...No more Maximators, but I'll have problems with pouring boiling water on ants. It's the only time I get to be a napalm pilot.
Monday, December 31, 2007
Saturday, December 29, 2007
Bret: Hello man sitting in the park.
Jemaine: I just said hi, woman in the park.
Bret: How you doin'?
Jemaine: Mmm'good thanks.
Bret: Your looking good.
Bret: I said you're looking good.
Jemaine: Fair enough.
Jemaine: No I am sorry I think you've mistaken me for somebody else
Bret: No it's me, I'm jenny, my name is Jenny
Jemaine: Oh You're'oh' Ha ha ha ha' I thought' oh' what a hilarious misunderstanding.
Nice to meet you Jenny
Bret: We've met before - quite a few times actually.
Jemaine: Yes of course we have. I meant it was nice to meet you that time that I met you. Where was it that we met that time that I met you when I met you?
Bret: At a party.
Jemaine: That's right! Wasn't it one of those boring work parties?
Jemaine: That's why I said wasn't it. It was the party of a mutual friend. - Was it? - Wasn't it? - Was it? - Wasn't it?
Bret: Yes it was.
Jemaine: Yeah, I thought so. Oh'Bobby's.
Bret: Yes Andy's
Jemaine: Yeah Andy's party, ooh that's right. Ooh, Andy knows how to throw a party, doesn't he Jenny?
Bret: Yeah, I love Andy's parties!
Jemaine: I love Andy's parties. What crazy parties. How is that guy anyway?
Bret: She's good
Jemaine: Ooh that's right, Andy hates it when I forget that.
Bret: We watched a movie.
Jemaine: Yeah'it was something like but not necessarily Schindler's List. We watched it and we wept
Bret: It was Police Academy 4. We went for a walk
Jemaine: On our feet if I remember correctly.
Bret: We walked to the top of the hill and we ate sandwiches.
Jemaine: Oh, We'd just grab a sandwich and put it in our mouths. Oh, that's the only way to have sandwiches. Oh Jenny, tell me do you still walk? Do you still get into sandwiches in a big way?
Bret: Still walk a lot but I am not eating as many sandwiches as back then
Bret: Do you remember what we did up there at the top of the hill?
Jemaine: Kind of'
Bret: We were standing at the look out
Jemaine: Oh, I remember exactly what we did at the look out. We just looked out' across the city from our little spot on the hilltop. Oh, It is so pretty from way up there. We talked about how the lights from the buildings and cars seemed like reflections of the stars that shined out so pretty and bright, that night.
Bret: It was daytime.
Jemaine: The daytime of the night.
Bret: Do you remember what you said to me?
Jemaine: Not word for word actually Jenny, but I remember there was some verbs.
Bret: Well you said meet me here in one year. You just needed some time to clear your head, and you seem to have done that.
Jemaine: La la la la la la la la la la la la la.
Bret: We have a child.
Bret: We have a child.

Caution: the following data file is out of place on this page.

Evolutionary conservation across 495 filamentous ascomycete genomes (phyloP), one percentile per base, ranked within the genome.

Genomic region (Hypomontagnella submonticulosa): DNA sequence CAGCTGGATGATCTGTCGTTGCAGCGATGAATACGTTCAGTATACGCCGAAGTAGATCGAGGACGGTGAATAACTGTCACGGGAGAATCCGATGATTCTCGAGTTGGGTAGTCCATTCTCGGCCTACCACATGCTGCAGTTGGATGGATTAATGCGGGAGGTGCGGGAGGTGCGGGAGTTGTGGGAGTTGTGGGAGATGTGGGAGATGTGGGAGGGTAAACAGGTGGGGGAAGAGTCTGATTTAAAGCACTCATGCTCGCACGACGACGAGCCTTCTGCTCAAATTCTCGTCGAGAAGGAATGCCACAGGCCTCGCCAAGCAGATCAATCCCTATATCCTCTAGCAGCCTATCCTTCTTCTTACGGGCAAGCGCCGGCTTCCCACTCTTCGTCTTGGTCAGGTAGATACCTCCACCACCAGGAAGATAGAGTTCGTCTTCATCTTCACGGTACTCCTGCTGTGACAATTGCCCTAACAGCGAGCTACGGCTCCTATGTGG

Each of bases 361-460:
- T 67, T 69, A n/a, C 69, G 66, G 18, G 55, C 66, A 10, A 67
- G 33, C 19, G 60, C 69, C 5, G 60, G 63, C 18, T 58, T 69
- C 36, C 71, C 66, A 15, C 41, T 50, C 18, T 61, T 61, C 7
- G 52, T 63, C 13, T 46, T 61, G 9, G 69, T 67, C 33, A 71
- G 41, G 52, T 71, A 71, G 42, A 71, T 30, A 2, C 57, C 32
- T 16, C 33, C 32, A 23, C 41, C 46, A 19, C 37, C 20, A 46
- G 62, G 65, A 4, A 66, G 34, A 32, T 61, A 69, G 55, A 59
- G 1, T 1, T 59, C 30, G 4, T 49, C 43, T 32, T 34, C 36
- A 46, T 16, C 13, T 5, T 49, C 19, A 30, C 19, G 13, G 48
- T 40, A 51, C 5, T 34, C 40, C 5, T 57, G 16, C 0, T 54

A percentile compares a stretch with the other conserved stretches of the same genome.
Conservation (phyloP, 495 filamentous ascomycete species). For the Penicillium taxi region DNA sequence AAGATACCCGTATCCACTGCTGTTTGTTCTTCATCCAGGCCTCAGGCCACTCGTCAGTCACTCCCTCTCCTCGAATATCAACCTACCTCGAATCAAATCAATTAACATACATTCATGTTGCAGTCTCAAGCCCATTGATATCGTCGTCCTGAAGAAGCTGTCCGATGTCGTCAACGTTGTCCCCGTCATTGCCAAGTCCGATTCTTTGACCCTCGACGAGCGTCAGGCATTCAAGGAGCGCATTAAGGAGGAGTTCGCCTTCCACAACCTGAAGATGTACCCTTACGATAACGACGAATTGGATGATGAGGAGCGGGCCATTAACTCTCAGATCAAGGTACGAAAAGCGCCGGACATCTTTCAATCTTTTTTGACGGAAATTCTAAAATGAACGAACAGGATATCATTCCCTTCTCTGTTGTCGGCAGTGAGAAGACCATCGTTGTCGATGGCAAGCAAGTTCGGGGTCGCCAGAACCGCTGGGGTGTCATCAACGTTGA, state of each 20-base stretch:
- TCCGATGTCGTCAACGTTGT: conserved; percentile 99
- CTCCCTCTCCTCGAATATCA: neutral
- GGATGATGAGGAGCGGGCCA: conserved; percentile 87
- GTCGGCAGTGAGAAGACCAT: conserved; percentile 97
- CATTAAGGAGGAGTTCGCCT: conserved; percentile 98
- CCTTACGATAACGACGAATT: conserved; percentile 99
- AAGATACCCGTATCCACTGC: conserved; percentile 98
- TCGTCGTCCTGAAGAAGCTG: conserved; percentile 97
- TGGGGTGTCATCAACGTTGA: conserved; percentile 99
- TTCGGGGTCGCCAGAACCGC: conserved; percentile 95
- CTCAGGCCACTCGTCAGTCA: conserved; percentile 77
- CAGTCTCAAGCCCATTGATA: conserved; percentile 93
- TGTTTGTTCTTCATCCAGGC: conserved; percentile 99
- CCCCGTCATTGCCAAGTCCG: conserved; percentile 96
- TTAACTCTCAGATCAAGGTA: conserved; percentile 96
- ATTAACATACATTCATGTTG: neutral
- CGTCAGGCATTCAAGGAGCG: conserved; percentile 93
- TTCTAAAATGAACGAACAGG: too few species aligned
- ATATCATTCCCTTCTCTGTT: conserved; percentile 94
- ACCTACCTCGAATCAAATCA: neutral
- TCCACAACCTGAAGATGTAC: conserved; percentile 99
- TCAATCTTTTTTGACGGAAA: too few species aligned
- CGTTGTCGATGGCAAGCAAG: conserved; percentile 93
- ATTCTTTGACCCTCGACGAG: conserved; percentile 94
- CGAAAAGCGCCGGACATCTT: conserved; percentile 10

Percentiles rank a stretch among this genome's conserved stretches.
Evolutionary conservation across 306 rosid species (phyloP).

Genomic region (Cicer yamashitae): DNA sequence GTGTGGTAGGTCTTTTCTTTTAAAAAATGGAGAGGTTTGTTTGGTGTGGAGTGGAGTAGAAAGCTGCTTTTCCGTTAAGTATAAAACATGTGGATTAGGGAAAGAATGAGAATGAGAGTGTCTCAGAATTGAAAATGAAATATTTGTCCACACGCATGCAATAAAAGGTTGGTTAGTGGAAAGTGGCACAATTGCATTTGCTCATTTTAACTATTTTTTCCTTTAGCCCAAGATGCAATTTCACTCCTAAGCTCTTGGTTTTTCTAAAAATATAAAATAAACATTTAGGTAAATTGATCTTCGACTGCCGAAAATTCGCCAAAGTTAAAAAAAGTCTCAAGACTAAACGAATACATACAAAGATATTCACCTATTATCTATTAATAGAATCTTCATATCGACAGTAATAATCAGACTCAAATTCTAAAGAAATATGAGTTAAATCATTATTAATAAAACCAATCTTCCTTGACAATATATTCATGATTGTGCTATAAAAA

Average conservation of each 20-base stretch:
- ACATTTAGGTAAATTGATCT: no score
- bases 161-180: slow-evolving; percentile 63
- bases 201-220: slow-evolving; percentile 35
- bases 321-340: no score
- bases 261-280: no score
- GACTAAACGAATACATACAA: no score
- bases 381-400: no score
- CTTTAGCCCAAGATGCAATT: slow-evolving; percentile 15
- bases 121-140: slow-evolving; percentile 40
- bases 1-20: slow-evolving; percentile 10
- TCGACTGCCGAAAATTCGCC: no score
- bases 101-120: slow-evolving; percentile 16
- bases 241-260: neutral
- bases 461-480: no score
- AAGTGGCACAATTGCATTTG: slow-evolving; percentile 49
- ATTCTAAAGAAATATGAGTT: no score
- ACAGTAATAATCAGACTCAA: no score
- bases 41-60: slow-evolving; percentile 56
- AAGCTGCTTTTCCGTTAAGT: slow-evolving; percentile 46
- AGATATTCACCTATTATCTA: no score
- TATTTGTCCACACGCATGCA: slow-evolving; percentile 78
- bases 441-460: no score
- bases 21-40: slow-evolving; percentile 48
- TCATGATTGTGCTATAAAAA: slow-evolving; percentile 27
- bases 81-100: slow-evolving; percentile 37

Jemaine: Why didn't you tell me, Jenny? Why didn't you tell me that day when we went to the top of the hill and we made sweet, oh how we made such sweet, sweet sandwiches. Does it have my eyes, my way with words? Does it look like me at all?
Bret: No, not at all 'cause we adopted him. I can't believe you don't remember, it was a very difficult process!
Jemaine: Oh'uh, oh'are you sure that was me Jenny?
Bret: Yes I am pretty sure that it was you, John.
Jemaine: I'm Brian
Bret: Oh my god! I'm so sorry!
Jemaine: Don't worry.
Bret: Now that's terrible.
Jemaine: Oh, don't worry.
Bret: Oh, how embarrassing!
Jemaine: Don't worry Jenny, I'm actually quite relieved. *That kind of thing just happens all the time, I just got one of those faces I suppose
Bret: So does John, ha, he's got one of those faces as well'
Bret and Jemaine: *awkward laugher*
*Note from blogger: I got kicked playfully once while sitting in a public place. Of course I was pleasantly surprised when I turned around and saw this pretty girl with long tresses and big eyes, only to be disappointed that I wasn't the "I" she had meant to kick (playfully I should add). I just got one of those generic faces I suppose.
...are the best thing since Monty Python. Check out all their vids on youtube, and be in awe of their mastery of guitar licks and comedic timing.
Getting serious on social issues...
and having fun with randomness.
The duo, who are obviously very comfortable with the ladies, have a deadly refrain for the perennially clueless(and the nocturnally prematured). Try these lines next time you find yourself tongue-tied for words:
"I want to make love to you, it's the least I can do. In the bedroom, I'm a gentleman, the ladies come before me....but 2 minutes...2 minutes is all you need--cos I'm so intense..."
Wednesday, December 26, 2007
Flying through the moonlit sky and dancing under the Northern Lights are what childhood dreams are made of. The girl in the attic must have been Norwegian girl Cecilia from Through the Looking Glass, Darkly. There are no penguins in the Artic though. And the haunting minor song belies what seems at first to be a Christmas tale full of innocent fun and glee.